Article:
CJI Conversation: The Hartling Group’s Karen Whitt on the Turks and Caicos Hotel Industry
By Joe Pike, Special Contributor
The Hartling Group, which represents three top luxury hotels in Turks and Caicos, was poised to have its strongest first quarter in company history, said Karen Whitt, the company’s vice president of sales and marketing.
Then the coronavirus (COVID-19) pandemic hit, eventually forcing all Turks and Caicos resorts to close its doors on March 28.
In fact, Whitt, who also serves as president-elect for the Caribbean Hotel and Tourism Association (CHTA), told Caribbean Journal Invest (CJI) that she expected Turks and Caicos, in general, to have its best first quarter in the destination’s history.
Whitt said hotel investors in Turks and Caicos, and the Caribbean in general, are adjusting to new resort protocols from eliminating pens and brochures from rooms to requiring all employees to wear plastic aprons, masks and gloves while cleaning the rooms. Also, it will not be allowed anymore for someone to clean a room while a guest is present, said Whitt.
In a Q&A with CJI, Whitt shed some more light on the future of the hotel landscape in Turks and Caicos once the coronavirus crisis ends.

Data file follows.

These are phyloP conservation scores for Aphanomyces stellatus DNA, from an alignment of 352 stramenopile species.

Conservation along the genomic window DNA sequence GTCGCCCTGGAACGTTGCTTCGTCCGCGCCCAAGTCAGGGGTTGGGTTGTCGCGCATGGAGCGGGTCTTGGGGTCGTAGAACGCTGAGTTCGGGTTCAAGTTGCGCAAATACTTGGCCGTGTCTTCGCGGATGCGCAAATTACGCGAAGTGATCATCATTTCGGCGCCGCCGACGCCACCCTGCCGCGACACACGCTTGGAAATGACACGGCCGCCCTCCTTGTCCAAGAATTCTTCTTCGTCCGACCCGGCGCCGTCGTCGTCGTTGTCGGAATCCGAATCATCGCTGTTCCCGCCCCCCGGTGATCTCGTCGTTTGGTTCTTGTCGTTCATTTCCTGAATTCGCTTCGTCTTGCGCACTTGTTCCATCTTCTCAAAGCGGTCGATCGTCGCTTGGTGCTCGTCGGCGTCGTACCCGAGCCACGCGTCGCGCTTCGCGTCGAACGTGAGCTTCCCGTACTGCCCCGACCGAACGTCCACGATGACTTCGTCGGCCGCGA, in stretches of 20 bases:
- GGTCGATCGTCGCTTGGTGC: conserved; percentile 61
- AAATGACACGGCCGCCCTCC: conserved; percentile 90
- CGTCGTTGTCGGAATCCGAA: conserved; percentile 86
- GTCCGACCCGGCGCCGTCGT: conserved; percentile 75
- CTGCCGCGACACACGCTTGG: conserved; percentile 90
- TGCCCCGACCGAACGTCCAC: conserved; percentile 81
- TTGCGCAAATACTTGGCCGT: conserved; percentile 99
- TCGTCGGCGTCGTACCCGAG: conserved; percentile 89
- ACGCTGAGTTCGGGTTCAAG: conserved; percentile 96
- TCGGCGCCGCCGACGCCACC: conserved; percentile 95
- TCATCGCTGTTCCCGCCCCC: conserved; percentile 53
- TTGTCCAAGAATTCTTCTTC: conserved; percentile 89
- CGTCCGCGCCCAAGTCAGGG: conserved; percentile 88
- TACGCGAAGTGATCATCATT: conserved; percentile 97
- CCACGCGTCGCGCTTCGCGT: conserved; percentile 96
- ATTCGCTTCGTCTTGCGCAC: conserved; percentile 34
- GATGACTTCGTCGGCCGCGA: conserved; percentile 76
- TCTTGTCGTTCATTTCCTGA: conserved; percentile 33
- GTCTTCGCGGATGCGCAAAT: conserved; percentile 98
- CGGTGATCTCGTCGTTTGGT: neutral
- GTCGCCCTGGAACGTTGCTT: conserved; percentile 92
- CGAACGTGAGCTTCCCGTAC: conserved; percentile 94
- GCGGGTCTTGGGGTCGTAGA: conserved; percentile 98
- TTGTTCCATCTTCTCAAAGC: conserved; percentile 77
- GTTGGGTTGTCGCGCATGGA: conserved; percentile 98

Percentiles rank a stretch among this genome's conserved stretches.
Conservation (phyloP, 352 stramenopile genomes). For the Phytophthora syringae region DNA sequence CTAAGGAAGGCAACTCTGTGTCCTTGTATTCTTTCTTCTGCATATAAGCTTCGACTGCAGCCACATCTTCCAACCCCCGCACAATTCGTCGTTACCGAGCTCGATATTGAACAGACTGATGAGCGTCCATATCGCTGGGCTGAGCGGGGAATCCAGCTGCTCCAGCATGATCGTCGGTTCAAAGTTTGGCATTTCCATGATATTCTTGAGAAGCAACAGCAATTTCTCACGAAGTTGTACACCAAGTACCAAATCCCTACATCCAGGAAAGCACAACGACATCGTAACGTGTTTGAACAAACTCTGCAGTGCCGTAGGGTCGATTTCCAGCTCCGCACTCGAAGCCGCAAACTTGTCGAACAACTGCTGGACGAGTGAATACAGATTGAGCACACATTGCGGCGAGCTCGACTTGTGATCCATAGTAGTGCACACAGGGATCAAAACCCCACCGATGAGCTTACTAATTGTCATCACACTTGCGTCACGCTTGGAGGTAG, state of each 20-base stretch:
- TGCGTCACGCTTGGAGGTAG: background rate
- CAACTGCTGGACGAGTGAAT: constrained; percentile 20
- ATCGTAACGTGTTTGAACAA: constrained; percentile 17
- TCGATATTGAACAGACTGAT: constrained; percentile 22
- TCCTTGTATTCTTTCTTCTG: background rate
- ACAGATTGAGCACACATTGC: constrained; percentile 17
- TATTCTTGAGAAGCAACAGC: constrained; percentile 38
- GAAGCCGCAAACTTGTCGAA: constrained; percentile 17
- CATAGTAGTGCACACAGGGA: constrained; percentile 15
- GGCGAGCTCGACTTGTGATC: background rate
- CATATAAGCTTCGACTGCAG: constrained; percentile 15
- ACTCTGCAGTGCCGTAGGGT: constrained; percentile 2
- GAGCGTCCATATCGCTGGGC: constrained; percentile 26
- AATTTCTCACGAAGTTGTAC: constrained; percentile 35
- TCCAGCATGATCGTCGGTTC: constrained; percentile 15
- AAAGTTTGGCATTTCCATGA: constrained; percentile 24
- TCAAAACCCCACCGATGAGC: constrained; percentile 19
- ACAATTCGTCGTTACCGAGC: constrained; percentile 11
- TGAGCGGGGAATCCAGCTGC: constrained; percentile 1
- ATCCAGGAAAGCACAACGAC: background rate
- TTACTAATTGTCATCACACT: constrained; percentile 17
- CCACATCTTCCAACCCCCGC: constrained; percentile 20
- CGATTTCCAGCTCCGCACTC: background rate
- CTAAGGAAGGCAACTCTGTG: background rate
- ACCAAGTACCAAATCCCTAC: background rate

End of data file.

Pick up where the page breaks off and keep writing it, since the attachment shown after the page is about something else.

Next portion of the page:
Does Hartling (which operates The Palms Turks and Caicos, The Shore Club Turks and Caicos resort and The Sands at Grace Bay) have plans in place for re-opening? Not so much date-wise or when they will open, but more HOW they will open? How will they prepare for a travel-starved customer base?
That’s a tricky question, to be honest.
First and foremost, we shut down during the height of high season, so when we closed in mid-March all Turks hotels in the whole country were already in tip-top shape.
We had gone through a fall of doing all the refurbishing and renovating, and getting the hotels in shape for the season.
Our curfew was March 28. All hotels in the whole country closed. That was a mandate by the government. But we were ready for what would have been the most successful first quarter in the history for all three hotels, so we already prepared for that.
We have a small crew at every hotel. Every [general manager] is staying at each hotel. We have essential staff, such as security, obviously. We have enough people to make sure the system is running smooth – the essential team is looking after the irrigation systems, pumps, and pools.
We will have a full team come in and clean all areas of all hotels, all guest areas. There will be seriously deep cleaning going on. The landscaping will be done, the beaches will be prepped from top to bottom.
Cleanliness is key to all of this. Luxury hotels are already known for cleanliness. That is something that is an expectation of a luxury resort, but now that will be taken a step further.
I know it’s hard to think about this now, but does Hartling think any of its hotels in Turks will actually face the issue of too many bookings? A system crash, etc.?